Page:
Woodworker's Journal 101-Projects-for-Woodworkers, страница 200
A hallmark of Spanish furniture is the use of boldly molded and carved panels. Although at first glance this small table/chest may appear to be a formidable project, it's really fairly simple to build.
Basically, it consists of a case made up of three plain panels and drawers embellished with applied moldings and trim. Since the chest is finished on all sides, it can be used to advantage as an end table alongside an easy chair, or a pair could be used to flank a sofa.
Unless you intend matching the chest to other furniture, red oak is probably the best choice of wood for all parts if a stained or natural finish is desired. An antiqued enamel finish is very striking and will hide grain irregularities and other defects. Another visually exciting method of finishing is to combine stain and enamel, In this case the panels and drawer fronts can be stained, while the trim is enameled in dark red, green, or any color that harmonizes with other furnishings.
Begin construction by jointing and edge gluing sufficient stock to form the two end panels C and rear panel D. To achieve flat, stable panels, it's best to use fairly narrow boards of no more than 4" width. The chest is not subjected to heavy use, so it's not necessary to reinforce the edge joints with dowel pins or splines, though
many particular woodworkers may prefer to do so. If the edges of the boards are jointed properly in full contact, and care is taken not to overtighten clamps, thus squeezing out most of the glue, a bond stronger than the wood itself can be achieved.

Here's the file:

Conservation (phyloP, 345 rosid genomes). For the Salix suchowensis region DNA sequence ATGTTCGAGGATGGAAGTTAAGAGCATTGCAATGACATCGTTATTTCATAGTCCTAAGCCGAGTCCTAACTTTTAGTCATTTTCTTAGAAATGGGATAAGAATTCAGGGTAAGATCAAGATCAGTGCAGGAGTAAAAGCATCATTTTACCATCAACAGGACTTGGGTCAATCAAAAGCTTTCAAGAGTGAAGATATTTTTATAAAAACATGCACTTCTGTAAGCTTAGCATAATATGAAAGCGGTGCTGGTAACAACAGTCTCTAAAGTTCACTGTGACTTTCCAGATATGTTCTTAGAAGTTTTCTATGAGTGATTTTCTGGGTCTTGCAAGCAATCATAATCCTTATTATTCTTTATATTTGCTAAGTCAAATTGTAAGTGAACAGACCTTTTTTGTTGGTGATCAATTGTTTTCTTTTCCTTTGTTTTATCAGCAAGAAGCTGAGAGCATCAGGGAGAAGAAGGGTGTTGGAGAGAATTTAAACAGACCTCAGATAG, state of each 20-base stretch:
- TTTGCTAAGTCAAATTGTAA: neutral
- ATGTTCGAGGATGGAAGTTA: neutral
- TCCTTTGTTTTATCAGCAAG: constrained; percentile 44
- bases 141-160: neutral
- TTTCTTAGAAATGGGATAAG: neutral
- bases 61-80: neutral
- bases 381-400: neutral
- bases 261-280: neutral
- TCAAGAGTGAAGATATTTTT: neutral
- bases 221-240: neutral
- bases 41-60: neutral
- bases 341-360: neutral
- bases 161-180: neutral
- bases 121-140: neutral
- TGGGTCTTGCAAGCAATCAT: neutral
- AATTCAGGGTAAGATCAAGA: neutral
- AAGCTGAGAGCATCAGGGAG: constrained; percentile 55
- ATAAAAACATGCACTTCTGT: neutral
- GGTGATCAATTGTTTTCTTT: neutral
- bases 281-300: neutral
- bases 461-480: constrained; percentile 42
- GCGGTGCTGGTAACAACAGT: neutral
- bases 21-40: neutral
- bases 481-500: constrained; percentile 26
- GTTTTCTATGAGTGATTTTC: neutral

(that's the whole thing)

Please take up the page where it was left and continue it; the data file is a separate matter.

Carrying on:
Glue up all three panels slightly oversize, later trimming to final size. It's probably more convenient to add the molding trim to the well-sanded panels at this stage. The nose and cove molding O, shown in Detail A, is a standard type found in most lumberyards. Experienced woodworkers may prefer to cut their own from matching oak. If you use pine molding, sand it carefully and stain a sample length. Commercial pine molding varies widely in its ability to lake a stain evenly. Some of it is so filled w ith pitch streaks or of such wild grain that staining is unsatisfactory. If you plan to paint the molding as a contrast with the stained panels, there will be no problem as long as the molding is well sanded and sealed.
A table-saw miter jig will prove invaluable for achieving perfect mitered corners. All vertical sections of the molding can be held with glue and brads. Horizontal moldings, which cross Ihe grain of ihe panels, should be fastened only with brads. The panels will shrink and expand slightly in their width so it's best not to restrain this movement.
The two trim strips E are cut to length, and stopped dadoes arc laid out for the two front drawer dividers as shown in Figure 4. Cut these dadoes by hand with a chisel or use a router. Upper and lower rails F and G are joined to the trim strips with glue and dowel pins as shown in Figure 5. When clamping this frame assembly be sure to keep it flat and square.
Apply glue to the front and back edges of the end panels, then add the back panel D and the front frame assembly. Apply pipe clamps and brace the case with strips of scrap to maintain squareness while the glue dries.
The drawer dividers J and the side and rear drawer supports I and K are cut to size and assembled as units with glue and dowel pins. Note that the front dividers are notched for a good fit